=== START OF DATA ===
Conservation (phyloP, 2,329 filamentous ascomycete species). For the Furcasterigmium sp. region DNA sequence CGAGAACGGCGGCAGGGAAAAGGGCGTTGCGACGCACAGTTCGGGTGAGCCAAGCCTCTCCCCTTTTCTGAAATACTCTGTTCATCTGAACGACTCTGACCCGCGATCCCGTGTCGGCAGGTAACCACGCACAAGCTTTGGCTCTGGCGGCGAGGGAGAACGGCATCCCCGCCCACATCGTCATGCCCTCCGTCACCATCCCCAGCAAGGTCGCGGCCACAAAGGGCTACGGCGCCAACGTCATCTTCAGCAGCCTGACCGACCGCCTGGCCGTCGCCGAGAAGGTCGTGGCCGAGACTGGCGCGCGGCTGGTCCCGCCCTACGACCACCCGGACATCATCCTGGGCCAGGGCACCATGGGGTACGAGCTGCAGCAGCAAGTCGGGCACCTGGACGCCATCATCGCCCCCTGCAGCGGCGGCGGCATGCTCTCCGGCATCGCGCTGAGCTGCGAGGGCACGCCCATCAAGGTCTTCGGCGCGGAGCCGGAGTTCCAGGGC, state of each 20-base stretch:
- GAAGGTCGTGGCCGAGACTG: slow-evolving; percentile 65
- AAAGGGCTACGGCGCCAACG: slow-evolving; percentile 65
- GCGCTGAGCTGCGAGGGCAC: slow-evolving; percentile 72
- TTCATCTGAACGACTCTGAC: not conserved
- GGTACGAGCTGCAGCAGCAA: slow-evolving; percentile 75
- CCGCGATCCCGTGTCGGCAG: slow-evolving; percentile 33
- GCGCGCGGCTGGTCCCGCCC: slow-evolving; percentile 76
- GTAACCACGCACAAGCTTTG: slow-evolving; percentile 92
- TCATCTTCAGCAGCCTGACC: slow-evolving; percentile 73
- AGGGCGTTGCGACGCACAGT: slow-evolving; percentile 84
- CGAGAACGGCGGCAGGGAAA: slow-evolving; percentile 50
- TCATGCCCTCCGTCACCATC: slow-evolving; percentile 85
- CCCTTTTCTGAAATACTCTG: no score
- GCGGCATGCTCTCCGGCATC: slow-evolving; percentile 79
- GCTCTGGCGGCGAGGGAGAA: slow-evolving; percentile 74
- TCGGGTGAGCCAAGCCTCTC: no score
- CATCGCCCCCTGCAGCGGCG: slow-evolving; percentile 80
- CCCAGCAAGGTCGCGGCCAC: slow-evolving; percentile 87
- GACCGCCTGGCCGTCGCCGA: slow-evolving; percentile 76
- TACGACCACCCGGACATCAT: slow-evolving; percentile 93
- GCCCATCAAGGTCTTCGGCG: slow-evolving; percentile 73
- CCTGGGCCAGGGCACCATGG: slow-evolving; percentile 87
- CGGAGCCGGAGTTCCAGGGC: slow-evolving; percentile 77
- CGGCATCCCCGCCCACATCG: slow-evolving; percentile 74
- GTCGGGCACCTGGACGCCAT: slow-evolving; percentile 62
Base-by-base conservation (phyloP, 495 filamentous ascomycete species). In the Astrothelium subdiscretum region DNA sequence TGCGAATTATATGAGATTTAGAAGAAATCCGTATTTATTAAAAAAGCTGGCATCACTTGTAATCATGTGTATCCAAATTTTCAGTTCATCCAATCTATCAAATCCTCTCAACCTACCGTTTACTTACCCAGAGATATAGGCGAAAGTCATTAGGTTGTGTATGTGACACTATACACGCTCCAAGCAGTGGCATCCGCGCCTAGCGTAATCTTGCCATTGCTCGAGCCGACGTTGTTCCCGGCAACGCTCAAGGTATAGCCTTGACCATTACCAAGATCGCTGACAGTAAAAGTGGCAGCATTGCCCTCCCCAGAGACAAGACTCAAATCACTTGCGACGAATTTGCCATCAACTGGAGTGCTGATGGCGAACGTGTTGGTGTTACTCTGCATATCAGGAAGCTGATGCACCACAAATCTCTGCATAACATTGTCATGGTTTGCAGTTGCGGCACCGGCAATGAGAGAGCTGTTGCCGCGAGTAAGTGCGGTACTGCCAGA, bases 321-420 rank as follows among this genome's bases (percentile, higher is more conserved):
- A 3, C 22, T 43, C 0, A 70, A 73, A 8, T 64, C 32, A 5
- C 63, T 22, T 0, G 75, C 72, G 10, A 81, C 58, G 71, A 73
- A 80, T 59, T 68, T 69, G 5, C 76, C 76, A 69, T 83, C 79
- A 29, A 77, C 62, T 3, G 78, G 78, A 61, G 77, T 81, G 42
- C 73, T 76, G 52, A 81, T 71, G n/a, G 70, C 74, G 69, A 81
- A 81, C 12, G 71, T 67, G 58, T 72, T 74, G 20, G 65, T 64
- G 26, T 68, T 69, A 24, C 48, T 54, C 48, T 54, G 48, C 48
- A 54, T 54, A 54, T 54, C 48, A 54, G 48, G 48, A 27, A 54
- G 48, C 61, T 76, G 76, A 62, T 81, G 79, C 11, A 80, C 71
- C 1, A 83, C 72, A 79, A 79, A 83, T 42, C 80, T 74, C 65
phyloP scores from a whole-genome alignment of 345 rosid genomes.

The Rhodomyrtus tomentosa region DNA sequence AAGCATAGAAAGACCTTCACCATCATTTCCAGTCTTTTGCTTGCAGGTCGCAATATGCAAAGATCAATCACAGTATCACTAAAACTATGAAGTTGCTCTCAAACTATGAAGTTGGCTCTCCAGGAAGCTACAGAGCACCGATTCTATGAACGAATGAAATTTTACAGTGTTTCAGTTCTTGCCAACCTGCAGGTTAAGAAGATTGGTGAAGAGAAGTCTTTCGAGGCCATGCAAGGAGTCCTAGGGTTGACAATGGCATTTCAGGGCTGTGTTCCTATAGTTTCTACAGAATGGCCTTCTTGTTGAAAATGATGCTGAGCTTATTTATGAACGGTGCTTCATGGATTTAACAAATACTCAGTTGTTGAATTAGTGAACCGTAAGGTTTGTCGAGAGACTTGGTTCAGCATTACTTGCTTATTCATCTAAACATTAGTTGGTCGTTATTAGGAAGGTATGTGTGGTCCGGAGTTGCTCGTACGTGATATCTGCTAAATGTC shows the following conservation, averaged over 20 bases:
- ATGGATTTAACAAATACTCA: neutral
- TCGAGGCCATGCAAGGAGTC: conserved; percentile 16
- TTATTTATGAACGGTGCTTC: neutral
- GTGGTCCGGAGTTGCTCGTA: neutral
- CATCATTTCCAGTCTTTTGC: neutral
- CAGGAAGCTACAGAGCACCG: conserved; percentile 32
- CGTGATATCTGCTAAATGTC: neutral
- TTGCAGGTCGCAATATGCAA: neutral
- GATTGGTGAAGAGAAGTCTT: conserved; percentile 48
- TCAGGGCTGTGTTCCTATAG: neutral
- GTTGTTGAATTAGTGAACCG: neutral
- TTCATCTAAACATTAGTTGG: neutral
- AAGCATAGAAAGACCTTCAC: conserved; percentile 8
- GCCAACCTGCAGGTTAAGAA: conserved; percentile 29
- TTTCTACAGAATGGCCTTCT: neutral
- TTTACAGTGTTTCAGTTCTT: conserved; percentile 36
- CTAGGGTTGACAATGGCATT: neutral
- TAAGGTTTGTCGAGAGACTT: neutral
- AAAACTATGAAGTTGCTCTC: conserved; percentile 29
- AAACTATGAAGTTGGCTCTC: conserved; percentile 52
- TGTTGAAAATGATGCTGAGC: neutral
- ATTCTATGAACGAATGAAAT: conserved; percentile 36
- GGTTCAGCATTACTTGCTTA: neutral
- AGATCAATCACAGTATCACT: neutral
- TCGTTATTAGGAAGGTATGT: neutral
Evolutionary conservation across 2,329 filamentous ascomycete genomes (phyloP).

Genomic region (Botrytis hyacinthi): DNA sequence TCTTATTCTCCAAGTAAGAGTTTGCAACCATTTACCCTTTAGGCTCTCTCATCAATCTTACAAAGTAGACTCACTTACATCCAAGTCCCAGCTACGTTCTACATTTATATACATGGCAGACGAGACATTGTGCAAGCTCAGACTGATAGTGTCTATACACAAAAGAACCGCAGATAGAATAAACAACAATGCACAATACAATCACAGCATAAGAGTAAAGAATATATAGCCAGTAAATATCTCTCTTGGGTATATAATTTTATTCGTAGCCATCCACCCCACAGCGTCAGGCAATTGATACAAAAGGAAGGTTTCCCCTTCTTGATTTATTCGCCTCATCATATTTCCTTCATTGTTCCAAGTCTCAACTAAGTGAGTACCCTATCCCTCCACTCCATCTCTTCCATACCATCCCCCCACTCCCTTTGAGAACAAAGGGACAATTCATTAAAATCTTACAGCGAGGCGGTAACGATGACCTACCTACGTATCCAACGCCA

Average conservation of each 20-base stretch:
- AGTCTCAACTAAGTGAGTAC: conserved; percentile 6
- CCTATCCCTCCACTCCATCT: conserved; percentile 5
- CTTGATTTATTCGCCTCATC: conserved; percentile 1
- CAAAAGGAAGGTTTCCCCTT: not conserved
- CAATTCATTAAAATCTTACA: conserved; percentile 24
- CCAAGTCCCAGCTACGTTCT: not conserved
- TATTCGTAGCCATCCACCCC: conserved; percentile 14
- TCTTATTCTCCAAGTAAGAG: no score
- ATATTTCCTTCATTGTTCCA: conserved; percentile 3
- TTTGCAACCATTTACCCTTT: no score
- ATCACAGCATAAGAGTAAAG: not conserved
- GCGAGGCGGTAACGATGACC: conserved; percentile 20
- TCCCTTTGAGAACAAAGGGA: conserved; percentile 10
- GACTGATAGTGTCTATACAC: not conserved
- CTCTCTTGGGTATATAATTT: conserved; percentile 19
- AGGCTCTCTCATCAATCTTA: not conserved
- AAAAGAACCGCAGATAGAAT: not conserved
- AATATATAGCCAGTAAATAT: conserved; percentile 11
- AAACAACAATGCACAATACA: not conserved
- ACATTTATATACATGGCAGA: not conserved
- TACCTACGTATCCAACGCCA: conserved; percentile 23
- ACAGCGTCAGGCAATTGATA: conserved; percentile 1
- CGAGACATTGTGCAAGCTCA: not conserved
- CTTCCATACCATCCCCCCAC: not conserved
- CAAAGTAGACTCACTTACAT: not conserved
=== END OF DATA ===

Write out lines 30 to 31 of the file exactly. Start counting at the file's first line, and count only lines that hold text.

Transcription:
- A 80, T 59, T 68, T 69, G 5, C 76, C 76, A 69, T 83, C 79
- A 29, A 77, C 62, T 3, G 78, G 78, A 61, G 77, T 81, G 42